Beirut is a concrete and pollution mayhem. Ironically, the high pollution levels are not caused by the industries that they do not have, by the crippled political system, by armed militias or by foreign interferences, but instead, it is a problem from within the populace itself, which has proven throughout the years to be uncooperative and inconsiderate towards its surrounding, to the extent of rejecting the mere idea of replacing the Humvee with a smaller car, or the “blasphemy” of riding a bike to work.
On the other hand, the geographical and the physical condition of Beirut itself presents a tremendous amount of constraints, mainly due to the fact that the built form and the urban explosion has taken over all the territory within the city and has even spread outwards towards the mountains. It is almost impossible to plan for new green spaces without having to demolish many of the existing buildings (which is practically impossible).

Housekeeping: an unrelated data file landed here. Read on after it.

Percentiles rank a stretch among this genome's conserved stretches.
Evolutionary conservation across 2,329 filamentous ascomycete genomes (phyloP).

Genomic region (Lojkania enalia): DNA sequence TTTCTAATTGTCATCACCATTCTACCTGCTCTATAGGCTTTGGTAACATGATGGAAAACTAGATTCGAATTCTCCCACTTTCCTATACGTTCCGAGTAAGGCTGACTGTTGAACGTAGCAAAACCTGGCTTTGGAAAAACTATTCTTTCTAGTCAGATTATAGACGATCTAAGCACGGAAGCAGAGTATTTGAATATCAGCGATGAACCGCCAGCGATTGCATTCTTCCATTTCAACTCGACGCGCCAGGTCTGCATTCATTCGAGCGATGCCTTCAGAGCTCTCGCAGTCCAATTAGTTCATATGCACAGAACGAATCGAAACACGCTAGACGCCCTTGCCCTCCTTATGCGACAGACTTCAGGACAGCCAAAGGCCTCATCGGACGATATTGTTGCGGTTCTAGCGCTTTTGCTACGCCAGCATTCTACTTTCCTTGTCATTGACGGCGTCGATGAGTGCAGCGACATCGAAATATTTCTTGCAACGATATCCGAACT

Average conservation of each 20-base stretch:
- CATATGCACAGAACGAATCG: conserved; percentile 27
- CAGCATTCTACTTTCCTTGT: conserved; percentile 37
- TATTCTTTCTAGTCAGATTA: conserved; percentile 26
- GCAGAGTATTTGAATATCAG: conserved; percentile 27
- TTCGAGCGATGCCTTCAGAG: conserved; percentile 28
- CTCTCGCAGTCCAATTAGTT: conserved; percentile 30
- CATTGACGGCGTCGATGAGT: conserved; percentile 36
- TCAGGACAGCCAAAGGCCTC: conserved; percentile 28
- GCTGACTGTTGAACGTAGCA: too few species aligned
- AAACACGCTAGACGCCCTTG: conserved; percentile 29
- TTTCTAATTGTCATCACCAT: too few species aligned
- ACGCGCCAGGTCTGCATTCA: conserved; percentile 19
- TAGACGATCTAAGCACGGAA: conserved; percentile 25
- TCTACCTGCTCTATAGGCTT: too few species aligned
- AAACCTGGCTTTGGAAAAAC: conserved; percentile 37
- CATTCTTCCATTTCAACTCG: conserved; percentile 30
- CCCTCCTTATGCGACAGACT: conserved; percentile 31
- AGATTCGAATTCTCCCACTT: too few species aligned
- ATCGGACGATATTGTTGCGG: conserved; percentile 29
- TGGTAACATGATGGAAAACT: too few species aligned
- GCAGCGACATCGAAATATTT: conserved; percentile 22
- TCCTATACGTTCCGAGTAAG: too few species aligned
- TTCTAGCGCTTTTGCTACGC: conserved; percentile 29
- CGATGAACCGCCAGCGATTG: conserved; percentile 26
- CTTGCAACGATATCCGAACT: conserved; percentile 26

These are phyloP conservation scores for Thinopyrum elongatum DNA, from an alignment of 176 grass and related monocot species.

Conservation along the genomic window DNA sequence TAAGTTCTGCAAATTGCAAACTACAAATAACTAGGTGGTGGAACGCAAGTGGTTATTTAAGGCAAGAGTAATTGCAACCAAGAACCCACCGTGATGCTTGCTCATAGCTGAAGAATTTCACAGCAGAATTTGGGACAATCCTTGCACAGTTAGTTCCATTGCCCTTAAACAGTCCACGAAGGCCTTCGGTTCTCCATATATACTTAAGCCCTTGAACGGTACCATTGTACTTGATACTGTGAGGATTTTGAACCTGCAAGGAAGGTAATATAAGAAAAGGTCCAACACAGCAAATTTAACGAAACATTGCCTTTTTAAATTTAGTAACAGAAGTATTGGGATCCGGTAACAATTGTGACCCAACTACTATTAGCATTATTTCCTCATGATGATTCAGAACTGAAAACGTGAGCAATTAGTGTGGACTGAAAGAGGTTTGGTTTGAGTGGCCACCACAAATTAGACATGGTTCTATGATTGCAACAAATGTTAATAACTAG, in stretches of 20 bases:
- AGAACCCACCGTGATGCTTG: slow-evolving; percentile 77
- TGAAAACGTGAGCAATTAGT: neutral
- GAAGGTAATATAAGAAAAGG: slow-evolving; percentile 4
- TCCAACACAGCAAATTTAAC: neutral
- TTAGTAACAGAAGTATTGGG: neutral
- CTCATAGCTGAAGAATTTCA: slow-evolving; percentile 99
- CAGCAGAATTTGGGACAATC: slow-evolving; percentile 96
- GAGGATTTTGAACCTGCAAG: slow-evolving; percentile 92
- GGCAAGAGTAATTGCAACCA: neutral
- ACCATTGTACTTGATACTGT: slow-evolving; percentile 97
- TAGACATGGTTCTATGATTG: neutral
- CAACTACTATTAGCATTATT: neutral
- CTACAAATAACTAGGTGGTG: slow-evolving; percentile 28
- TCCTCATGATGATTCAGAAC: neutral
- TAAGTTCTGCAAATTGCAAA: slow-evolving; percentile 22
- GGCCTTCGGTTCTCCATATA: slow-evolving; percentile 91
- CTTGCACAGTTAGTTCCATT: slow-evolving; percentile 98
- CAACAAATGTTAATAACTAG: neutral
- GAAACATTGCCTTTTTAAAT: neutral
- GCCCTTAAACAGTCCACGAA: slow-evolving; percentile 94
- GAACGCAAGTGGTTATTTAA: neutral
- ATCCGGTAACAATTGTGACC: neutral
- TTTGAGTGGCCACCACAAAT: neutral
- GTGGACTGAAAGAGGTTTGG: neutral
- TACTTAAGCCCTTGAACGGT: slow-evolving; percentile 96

Moreover, the social and the political constraints are even more biding, as the few remaining empty lots are very expensive, and neither their owners nor the real estate agencies are willing to sacrifice them for a bit more greenery, and the municipality and the legal authorities have neither the will nor the power to implement radical regulations